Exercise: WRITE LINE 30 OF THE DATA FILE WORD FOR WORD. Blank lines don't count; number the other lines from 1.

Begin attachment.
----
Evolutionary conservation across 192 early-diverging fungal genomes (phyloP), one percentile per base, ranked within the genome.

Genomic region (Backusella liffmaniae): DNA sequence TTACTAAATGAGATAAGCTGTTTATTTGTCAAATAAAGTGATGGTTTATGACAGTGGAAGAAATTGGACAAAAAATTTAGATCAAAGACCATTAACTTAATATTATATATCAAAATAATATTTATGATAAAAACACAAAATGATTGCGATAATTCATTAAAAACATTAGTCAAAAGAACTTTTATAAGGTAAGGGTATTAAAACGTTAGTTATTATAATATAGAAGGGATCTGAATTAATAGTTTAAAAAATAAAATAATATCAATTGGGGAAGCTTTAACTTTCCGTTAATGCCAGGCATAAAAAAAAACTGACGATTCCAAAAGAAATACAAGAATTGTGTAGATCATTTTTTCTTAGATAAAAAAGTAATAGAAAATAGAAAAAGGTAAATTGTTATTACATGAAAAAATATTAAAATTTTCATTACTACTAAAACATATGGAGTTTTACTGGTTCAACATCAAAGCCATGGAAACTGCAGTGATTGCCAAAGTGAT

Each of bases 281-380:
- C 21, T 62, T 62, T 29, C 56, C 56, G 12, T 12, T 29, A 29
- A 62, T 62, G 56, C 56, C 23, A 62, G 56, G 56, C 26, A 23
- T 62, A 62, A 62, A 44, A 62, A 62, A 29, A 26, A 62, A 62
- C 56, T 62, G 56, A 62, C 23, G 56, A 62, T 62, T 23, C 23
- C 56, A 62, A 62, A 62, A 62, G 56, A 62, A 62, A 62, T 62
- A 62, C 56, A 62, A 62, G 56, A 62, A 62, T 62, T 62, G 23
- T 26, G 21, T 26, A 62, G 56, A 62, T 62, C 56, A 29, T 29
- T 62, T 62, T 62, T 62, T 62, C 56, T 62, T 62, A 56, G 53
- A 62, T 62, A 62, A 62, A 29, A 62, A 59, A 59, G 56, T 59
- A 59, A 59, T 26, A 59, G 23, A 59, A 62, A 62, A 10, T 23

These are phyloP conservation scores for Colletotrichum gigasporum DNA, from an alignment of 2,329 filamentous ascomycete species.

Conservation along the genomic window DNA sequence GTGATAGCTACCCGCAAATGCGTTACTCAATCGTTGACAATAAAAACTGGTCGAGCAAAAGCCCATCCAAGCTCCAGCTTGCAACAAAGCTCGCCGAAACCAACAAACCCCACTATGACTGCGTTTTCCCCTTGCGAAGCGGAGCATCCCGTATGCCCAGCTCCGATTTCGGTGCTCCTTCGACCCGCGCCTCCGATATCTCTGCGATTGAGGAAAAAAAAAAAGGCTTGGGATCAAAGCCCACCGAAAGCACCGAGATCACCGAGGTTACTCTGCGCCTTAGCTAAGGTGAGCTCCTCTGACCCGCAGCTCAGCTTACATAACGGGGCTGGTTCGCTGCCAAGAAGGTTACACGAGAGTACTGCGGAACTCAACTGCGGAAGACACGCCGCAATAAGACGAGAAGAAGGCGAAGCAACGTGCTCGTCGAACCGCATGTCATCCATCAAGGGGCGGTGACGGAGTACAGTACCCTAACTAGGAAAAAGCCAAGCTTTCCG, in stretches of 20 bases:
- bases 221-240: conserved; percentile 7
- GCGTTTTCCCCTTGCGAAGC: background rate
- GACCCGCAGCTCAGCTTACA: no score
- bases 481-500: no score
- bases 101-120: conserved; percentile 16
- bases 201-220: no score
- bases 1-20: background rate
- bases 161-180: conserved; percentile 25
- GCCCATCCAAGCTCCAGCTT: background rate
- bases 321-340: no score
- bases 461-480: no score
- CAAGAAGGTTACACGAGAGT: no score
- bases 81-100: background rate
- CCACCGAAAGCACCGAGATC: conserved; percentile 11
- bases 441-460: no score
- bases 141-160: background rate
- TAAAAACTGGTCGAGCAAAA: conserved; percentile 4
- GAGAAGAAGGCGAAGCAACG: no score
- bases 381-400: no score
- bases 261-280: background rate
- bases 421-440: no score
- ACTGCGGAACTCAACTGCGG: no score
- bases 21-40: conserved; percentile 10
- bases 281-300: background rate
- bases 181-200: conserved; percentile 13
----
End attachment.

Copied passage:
- bases 441-460: no score